Muhumed Surow grieves following the burial of his 12-month-old daughter Liin Muhumed Surowlays at UNHCR's Ifo Extention camp outside Dadaab, Eastern Kenya, 100 km (60 miles) from the Somali border, Saturday Aug. 6, 2011. Liin died of malnutrition 25 days after reaching the camp, Mumumed said. The drought and famine in the horn of Africa has killed more than 29,000 children under the age of 5 in the last 90 days in southern Somalia alone, according to U.S. estimates. The U.N. says 640,000 Somali children are acutely malnourished, suggesting the death toll of small children will rise.
It's 9/11 all over again. Hold your family close. Reevaluate what's truly important in life.Feel that powerful sensation of your fellow citizens coming together as one beating heart, and seek comfort from this shock by gathering with friends to share your grief.
Or just skim the headlines and move on with your day. It's your call.
Such is the choice presented by the latest news: Drought and famine in Somalia have killed more than 29,000 children under the age of 5 in the last 90 days.
Like 9/ll, it's a senseless, unnecessary and tragic loss of innocent life. Unlike 9/11, it doesn't affect most of us, does it?
I remember, in the weeks following 9/11, hearing over and over how nothing would ever be the same again. The world had changed. Why is the world not changing now?
We all know why, of course, but the reasons are unspoken. Just this once, let's speak them:
A) These are not "our" people, which can either mean not Americans, or not our particular ethnicity, depending on one's sense of tribal identity.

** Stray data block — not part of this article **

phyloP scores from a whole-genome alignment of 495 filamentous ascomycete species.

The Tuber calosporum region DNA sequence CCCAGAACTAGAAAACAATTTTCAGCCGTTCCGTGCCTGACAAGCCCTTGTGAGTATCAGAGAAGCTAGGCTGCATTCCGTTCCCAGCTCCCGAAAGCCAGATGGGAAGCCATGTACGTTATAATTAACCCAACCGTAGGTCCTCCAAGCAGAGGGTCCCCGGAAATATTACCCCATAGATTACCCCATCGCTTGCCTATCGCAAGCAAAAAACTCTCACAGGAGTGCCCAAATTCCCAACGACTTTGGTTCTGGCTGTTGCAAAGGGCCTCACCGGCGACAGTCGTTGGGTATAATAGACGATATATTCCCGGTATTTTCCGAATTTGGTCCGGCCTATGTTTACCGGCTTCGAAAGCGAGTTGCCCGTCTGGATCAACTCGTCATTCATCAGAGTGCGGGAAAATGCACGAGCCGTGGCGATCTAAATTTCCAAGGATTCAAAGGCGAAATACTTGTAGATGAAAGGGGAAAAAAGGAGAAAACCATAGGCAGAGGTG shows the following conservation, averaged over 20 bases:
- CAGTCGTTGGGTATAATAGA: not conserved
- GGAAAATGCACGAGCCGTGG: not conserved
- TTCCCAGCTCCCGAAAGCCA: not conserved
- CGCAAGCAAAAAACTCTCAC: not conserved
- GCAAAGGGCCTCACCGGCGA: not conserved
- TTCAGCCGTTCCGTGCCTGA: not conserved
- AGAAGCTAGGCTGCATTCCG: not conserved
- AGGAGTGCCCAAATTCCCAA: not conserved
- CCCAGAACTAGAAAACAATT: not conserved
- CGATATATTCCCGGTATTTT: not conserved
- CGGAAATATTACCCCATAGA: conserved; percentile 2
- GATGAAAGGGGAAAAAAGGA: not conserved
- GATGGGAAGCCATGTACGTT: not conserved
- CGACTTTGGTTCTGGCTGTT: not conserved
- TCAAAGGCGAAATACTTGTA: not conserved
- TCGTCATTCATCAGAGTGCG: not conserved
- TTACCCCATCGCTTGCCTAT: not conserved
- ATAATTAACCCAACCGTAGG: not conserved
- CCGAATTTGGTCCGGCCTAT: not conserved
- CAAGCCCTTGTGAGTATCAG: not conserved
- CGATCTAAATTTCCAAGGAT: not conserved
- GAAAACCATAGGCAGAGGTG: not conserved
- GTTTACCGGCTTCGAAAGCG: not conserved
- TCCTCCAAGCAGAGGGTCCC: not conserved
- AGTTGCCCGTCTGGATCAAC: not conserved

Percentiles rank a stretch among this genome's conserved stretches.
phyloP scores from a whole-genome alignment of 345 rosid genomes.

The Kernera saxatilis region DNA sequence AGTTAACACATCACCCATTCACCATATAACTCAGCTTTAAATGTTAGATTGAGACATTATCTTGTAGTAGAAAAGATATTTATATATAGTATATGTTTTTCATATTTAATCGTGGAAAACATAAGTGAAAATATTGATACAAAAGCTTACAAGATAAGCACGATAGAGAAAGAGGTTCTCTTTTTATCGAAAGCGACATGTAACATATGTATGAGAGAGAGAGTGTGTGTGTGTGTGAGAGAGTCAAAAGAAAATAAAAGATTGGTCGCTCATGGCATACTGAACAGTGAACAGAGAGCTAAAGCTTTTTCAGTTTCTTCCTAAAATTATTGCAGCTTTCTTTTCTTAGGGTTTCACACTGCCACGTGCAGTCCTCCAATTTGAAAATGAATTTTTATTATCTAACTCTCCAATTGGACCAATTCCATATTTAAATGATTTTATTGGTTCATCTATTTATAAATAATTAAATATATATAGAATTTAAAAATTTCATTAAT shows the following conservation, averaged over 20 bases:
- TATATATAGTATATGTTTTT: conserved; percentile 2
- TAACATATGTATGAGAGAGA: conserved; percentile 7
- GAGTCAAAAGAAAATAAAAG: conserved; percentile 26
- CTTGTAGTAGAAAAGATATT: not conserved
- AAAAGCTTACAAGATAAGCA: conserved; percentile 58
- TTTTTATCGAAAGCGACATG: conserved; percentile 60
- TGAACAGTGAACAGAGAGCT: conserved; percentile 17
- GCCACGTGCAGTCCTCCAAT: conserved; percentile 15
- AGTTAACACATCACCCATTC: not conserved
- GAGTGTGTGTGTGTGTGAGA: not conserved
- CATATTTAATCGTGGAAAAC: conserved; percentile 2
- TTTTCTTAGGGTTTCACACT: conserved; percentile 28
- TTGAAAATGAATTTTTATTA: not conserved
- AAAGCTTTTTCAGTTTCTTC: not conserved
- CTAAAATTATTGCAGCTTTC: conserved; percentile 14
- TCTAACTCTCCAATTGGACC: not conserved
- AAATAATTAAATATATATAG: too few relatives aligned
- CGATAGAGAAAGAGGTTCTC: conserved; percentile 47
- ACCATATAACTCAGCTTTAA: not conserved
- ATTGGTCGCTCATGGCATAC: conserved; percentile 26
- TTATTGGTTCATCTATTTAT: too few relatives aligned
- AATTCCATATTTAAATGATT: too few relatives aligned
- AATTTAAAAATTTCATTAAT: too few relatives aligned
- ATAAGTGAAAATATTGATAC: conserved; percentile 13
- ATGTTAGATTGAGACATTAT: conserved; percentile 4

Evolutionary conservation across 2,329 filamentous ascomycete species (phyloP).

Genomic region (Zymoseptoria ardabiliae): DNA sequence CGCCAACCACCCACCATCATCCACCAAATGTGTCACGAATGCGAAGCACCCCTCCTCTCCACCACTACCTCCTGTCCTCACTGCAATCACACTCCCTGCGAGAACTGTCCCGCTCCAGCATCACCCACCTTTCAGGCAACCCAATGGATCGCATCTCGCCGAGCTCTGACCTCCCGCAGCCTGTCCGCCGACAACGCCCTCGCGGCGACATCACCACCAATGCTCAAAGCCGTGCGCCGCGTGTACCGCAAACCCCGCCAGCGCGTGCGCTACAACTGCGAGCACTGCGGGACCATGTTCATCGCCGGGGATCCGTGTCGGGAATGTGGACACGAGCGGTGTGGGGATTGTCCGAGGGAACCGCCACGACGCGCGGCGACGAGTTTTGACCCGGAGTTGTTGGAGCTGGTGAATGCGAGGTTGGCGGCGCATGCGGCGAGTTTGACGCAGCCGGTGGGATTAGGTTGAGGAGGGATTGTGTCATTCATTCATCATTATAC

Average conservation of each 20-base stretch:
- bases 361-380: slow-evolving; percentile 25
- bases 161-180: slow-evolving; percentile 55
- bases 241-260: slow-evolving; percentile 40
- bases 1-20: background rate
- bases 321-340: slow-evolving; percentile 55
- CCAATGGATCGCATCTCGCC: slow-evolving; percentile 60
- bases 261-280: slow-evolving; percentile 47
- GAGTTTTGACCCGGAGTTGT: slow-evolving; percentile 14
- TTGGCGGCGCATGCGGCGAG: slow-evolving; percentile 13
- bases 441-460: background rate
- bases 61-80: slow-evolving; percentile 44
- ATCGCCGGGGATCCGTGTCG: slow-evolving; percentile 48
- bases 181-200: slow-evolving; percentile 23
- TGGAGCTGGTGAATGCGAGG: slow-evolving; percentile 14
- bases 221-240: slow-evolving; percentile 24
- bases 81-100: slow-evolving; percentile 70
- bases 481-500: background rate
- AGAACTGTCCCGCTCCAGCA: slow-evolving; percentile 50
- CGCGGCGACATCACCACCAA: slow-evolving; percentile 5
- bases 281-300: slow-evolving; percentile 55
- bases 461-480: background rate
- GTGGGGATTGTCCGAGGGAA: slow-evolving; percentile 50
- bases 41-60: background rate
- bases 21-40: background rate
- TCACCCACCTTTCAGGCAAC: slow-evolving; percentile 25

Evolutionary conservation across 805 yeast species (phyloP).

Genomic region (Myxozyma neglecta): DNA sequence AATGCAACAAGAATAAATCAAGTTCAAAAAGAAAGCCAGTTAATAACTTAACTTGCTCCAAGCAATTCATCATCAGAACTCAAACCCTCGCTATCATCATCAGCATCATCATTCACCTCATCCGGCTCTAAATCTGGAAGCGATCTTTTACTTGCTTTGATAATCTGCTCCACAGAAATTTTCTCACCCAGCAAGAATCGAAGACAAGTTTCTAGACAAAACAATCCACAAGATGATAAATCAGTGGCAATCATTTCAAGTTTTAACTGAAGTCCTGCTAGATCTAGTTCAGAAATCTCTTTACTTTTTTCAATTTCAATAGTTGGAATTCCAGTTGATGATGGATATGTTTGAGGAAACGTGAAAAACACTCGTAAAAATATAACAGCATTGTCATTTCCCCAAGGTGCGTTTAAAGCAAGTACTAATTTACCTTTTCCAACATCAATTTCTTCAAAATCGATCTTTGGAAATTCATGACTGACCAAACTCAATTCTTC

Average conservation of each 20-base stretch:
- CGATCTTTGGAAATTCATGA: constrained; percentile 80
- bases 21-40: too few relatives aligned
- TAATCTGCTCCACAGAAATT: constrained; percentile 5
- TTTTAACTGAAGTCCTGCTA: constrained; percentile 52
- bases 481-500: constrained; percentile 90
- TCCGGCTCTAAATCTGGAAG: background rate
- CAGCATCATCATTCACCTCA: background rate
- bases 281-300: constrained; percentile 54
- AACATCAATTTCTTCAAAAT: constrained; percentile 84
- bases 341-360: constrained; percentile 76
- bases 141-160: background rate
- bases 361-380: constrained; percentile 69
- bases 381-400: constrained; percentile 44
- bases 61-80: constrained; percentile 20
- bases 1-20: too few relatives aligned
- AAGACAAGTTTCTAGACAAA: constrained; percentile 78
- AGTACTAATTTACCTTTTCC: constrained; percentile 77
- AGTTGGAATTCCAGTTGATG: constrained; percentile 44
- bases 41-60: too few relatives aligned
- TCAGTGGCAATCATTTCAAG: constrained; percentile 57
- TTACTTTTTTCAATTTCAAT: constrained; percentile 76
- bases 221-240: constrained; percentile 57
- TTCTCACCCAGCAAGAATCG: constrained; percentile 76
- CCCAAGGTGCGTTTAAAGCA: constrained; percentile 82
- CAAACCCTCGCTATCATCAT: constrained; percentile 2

B) This is a part of the world, and these are individuals, forever cursed by this sort of thing. It's practically part of their culture.
C) It's not as though these poor souls had any great existence to begin with. They are not giving up happy, successful, interesting lives.
Did I miss anything? What other differences do we draw between this catastrophe and 9/11? Not the obvious one: This spectacle is far worse.
Yet tonight, I will barely take notice. I will come home from work and enjoy a little supper and an outdoor ball game. It should be a fine summer evening.
Shame on me.
Yes, I know, there's nothing new here. It's an age-old story on our planet. We also care more for our own children than for our neighbor's kids; what's my point, right?
My point is we should never be comfortable with this. Twenty-nine thousand little kids dying slow, painful deaths in a matter of 12 short weeks should rock us to our core. Food and water.
All the children needed was food and water, something we have plenty of on this planet. The absurdity of it should leave us apoplectic.
But it doesn't.
One day, things will be different. With each passing generation, our consciousness is raised a tiny bit. We do not accept certain horrors today that we easily tolerated a hundred years ago.
But I don't ever again want to say that "the world has changed" and "will never again be the same" because something has happened to citizens of my country as opposed to those of another. I'm embarrassed to have ever believed such a thing.
If I am who I ought to be, or who I one day hope to be, those dead little kids shall haunt my dreams tonight.
I pray that they will.
T.D. Mischke has a nighttime talk show on WCCO Radio.
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